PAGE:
Sorry to hear about your accident. I hope you are healing well and quickly. Anti-lofting technqiue is critical in this sport particularly when sudden gusts come. Lofting seems to come in two varieties. Those that happen very fast and don't allow for reaction. Then those that are more spectacular, that come in high gusts in which you are flown along for while. You can hit hard to very hard in either case but the later type of lofting potentially can have very high speed impacts. More about anti-lofting technique apprears in:
http://groups.yahoo.com/group/kitesurf/ ... EFERENCES/
Launching hooked in is convenient, allows you to fly a larger kite than you might otherwise but it does come at a price if you are hit by a sudden gust. You just paid that price unfortunately. It isn't real common but is common enough to discourage the practice in my opinion. I should release a sequence of photos in the next few days that present some ideas of how to avoid this sort of problem.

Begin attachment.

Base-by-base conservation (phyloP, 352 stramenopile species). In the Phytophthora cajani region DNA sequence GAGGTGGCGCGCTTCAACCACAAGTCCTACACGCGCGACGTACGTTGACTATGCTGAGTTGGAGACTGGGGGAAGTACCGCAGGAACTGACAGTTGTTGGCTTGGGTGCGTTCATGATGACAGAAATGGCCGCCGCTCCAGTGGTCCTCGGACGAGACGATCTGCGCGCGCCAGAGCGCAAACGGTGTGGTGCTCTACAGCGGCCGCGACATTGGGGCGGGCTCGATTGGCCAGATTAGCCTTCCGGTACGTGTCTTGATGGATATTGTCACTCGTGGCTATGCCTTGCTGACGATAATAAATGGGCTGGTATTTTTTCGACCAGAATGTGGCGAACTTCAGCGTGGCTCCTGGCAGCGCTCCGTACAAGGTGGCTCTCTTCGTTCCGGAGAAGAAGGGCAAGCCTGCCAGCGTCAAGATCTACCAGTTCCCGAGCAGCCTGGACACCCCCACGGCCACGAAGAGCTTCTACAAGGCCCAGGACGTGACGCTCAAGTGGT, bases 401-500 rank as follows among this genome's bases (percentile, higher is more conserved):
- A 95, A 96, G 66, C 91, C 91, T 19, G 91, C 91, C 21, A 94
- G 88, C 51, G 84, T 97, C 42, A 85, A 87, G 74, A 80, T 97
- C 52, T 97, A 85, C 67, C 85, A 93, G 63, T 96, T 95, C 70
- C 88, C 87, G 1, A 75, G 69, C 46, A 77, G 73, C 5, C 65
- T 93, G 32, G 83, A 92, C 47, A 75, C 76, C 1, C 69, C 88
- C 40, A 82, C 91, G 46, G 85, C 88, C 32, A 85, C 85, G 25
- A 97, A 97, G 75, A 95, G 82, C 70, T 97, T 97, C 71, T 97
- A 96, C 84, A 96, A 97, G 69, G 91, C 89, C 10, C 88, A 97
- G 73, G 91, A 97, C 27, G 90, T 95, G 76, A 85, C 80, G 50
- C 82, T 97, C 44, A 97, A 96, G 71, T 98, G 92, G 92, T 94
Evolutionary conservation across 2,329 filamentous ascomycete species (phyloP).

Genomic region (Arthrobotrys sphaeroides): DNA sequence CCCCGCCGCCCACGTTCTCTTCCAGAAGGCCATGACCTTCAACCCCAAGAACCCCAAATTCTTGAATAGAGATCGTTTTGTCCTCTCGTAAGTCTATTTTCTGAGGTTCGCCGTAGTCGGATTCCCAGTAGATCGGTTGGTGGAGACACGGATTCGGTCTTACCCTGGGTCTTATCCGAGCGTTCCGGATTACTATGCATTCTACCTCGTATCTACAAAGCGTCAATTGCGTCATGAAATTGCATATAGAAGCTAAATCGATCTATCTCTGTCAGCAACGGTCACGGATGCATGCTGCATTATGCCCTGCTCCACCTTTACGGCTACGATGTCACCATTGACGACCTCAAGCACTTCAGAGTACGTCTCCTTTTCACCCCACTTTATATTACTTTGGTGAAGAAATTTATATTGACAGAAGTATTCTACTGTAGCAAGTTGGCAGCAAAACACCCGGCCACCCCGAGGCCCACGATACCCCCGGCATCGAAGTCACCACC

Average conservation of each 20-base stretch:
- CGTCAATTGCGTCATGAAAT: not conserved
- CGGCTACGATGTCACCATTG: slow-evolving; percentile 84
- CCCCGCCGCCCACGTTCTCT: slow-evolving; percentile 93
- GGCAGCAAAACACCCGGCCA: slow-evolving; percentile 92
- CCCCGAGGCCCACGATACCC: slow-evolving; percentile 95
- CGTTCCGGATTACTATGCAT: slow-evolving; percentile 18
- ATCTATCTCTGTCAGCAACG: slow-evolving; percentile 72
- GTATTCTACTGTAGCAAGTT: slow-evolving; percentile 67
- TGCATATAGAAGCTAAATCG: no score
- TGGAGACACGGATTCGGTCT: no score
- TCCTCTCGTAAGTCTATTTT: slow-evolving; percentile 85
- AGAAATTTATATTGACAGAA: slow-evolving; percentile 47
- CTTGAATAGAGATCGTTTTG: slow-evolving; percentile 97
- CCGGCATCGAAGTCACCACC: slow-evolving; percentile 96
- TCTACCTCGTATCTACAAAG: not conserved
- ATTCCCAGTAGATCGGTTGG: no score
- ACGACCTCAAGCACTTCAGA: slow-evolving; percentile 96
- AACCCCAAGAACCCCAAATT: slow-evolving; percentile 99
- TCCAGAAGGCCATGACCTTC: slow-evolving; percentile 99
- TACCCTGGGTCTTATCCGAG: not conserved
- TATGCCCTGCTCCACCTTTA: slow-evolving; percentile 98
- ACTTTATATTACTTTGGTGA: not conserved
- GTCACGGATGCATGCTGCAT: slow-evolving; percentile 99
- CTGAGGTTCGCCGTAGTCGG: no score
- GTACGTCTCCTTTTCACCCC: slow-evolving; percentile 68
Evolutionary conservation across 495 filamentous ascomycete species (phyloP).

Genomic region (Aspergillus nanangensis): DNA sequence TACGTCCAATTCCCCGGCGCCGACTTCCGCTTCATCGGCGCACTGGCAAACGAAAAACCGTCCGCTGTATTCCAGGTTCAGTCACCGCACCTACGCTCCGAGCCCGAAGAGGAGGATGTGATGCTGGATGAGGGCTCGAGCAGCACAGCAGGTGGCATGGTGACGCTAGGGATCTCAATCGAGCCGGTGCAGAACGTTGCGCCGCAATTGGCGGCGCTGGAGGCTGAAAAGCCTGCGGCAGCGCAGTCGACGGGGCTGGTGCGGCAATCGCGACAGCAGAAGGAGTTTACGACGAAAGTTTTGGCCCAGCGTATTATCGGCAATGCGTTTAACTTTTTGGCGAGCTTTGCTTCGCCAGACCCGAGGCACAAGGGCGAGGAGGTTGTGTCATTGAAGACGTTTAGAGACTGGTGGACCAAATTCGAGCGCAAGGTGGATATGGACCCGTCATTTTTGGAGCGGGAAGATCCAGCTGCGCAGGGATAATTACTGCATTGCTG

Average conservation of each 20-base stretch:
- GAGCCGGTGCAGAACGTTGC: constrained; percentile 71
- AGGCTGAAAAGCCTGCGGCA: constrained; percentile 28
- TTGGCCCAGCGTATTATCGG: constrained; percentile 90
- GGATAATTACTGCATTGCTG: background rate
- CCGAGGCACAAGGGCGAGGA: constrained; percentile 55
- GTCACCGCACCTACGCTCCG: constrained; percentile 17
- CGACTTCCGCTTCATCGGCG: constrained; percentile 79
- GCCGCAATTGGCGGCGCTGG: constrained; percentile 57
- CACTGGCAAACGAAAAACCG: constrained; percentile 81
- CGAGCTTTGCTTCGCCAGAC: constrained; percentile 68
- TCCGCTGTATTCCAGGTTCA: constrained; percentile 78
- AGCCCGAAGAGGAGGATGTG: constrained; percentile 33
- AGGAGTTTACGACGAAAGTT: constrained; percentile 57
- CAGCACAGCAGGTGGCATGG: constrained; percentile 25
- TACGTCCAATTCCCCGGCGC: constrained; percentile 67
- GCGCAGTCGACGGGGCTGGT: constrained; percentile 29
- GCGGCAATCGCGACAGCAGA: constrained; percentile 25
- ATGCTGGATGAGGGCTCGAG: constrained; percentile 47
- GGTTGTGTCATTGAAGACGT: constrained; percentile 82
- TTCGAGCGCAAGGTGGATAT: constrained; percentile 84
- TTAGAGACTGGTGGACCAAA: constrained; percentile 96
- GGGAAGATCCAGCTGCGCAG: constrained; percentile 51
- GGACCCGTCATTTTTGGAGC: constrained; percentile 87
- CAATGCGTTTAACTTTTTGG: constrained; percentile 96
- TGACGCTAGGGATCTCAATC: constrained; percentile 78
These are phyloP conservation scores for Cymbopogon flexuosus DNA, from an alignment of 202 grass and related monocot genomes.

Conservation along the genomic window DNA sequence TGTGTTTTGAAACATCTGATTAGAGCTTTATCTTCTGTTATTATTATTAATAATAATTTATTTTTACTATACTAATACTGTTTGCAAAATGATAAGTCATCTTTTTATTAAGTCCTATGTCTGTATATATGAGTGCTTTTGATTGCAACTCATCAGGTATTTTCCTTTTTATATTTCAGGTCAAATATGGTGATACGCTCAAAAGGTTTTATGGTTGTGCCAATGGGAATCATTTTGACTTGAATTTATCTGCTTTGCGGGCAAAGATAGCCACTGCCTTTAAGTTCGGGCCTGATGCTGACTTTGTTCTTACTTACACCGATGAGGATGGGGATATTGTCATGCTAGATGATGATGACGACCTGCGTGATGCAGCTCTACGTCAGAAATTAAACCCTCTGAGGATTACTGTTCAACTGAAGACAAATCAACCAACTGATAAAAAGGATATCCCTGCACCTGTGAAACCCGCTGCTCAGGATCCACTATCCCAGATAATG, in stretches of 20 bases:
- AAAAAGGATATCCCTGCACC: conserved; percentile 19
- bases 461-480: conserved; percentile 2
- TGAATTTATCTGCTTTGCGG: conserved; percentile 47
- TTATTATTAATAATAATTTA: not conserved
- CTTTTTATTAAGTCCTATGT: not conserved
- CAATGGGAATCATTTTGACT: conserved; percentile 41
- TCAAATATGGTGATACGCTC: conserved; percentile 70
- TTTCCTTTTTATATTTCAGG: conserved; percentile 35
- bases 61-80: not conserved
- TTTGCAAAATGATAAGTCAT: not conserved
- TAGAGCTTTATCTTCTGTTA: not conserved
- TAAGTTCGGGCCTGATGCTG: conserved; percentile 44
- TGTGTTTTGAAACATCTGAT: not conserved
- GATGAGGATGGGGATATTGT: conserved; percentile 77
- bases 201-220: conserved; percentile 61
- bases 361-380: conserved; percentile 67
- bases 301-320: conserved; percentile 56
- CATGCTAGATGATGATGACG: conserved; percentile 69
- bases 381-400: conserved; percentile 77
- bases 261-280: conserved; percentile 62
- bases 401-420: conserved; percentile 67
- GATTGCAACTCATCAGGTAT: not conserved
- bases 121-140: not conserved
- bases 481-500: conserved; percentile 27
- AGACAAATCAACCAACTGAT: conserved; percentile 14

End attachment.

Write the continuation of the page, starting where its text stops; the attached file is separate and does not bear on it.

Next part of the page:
Even with successfully using anti-lofting technique you can still be dragged at high speed and exposed to serious injury. The only benefit is that when and if you sort out depowering your kite, you will still be on the ground. In a lofting you still have to free fall to impact after dealing with your kite, if you have time. The key in all of this is avoiding lofting and draggign conditions in the first place, i.e. squalls, excessively gusty winds, hooking in on launch, etc.
I too would like to learn more about the circumstances of your accident, things like the location, weather conditions, wind speed, estimated gust velocity, size kite, horizontal distance flown, what you hit, whether you were wearing an impact vest/helmet, etc. for a KSI account if you are amenable to this. Thanks for sharing the account of your experience.